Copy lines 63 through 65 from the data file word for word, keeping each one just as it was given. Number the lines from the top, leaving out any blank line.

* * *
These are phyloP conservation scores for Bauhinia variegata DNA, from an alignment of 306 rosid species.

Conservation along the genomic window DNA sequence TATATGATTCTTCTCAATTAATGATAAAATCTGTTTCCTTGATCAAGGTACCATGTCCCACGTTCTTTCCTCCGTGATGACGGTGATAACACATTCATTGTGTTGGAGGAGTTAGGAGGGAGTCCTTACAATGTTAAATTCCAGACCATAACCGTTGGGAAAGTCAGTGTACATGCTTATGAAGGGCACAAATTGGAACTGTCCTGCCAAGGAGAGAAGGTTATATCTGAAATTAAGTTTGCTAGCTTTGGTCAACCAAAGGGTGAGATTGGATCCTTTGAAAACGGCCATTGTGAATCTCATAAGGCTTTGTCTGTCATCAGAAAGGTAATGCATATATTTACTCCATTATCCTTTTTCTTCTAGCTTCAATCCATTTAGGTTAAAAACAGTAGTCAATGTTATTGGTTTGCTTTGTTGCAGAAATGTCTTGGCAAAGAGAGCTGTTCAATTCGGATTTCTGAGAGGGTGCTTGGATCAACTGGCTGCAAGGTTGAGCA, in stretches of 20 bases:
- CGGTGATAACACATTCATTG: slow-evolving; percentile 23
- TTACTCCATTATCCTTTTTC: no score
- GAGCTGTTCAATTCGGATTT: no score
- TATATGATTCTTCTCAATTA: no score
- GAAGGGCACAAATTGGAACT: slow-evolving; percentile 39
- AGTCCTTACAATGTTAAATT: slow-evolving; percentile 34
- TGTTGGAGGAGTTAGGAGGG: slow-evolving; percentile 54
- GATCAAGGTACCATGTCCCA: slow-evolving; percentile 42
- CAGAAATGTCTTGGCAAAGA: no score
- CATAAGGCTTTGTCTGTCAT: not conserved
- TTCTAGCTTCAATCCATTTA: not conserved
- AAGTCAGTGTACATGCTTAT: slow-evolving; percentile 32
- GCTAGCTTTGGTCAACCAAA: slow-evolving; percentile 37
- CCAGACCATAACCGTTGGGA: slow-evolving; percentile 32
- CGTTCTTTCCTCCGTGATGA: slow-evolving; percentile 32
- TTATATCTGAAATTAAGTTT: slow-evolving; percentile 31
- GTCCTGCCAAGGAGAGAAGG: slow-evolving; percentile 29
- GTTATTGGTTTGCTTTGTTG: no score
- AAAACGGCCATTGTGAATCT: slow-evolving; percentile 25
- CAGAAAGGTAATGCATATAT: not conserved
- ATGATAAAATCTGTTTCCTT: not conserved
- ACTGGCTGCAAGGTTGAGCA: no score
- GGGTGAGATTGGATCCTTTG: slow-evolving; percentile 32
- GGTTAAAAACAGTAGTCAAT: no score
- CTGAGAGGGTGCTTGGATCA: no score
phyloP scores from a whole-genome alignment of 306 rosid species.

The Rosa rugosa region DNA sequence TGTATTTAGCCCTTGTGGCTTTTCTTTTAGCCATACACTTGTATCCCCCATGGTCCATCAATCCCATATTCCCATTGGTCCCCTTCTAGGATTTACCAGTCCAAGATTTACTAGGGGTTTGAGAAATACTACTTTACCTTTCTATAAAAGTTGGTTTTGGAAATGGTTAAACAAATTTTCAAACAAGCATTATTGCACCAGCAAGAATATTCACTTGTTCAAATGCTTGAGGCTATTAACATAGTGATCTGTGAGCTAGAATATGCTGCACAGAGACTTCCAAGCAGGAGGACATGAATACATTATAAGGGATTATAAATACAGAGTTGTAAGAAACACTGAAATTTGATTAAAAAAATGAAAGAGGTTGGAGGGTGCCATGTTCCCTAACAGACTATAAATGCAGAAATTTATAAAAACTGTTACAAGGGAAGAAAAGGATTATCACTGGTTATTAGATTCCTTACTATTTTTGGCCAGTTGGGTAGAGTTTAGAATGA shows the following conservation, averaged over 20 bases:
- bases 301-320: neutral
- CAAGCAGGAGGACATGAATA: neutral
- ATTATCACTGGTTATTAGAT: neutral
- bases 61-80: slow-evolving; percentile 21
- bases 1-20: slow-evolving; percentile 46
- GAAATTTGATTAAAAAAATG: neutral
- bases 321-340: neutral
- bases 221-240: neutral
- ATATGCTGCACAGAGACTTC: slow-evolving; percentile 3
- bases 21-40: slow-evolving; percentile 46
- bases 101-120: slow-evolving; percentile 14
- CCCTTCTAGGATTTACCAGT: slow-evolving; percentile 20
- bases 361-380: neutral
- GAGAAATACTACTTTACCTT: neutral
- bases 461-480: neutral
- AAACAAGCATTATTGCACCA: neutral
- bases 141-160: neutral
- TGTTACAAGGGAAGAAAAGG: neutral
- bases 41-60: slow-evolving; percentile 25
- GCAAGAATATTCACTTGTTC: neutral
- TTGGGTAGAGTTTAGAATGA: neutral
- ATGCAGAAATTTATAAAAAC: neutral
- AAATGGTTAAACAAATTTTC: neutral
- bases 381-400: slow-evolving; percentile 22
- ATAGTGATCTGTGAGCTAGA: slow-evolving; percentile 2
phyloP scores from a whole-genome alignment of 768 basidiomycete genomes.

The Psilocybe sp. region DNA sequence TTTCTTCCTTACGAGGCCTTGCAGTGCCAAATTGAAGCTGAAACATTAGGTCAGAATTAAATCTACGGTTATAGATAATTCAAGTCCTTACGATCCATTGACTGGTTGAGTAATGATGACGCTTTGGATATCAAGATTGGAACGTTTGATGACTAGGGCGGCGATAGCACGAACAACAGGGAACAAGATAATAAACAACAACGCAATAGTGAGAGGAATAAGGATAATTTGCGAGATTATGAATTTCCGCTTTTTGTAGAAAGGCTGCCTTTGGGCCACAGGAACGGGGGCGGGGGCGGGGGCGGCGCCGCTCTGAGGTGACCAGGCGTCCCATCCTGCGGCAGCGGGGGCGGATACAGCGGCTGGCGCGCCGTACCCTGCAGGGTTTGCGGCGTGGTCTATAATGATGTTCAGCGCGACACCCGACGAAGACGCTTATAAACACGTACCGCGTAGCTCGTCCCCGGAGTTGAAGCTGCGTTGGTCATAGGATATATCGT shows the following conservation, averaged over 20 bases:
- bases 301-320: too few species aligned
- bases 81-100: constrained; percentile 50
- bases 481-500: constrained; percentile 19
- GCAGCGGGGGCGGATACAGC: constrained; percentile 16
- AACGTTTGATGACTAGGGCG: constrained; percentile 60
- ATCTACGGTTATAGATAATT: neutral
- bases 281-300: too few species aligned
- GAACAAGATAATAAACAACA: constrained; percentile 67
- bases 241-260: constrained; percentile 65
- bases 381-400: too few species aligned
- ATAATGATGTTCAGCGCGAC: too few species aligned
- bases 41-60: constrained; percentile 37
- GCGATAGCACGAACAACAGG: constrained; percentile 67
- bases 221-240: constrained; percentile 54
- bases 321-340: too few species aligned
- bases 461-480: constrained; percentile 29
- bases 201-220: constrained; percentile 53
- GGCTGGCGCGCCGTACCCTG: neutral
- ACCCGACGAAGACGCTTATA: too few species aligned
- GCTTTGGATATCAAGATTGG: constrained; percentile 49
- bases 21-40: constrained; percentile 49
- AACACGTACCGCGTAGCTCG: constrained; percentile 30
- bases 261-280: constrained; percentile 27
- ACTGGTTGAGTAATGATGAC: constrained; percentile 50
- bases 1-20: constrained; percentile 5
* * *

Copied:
- bases 281-300: too few species aligned
- GAACAAGATAATAAACAACA: constrained; percentile 67
- bases 241-260: constrained; percentile 65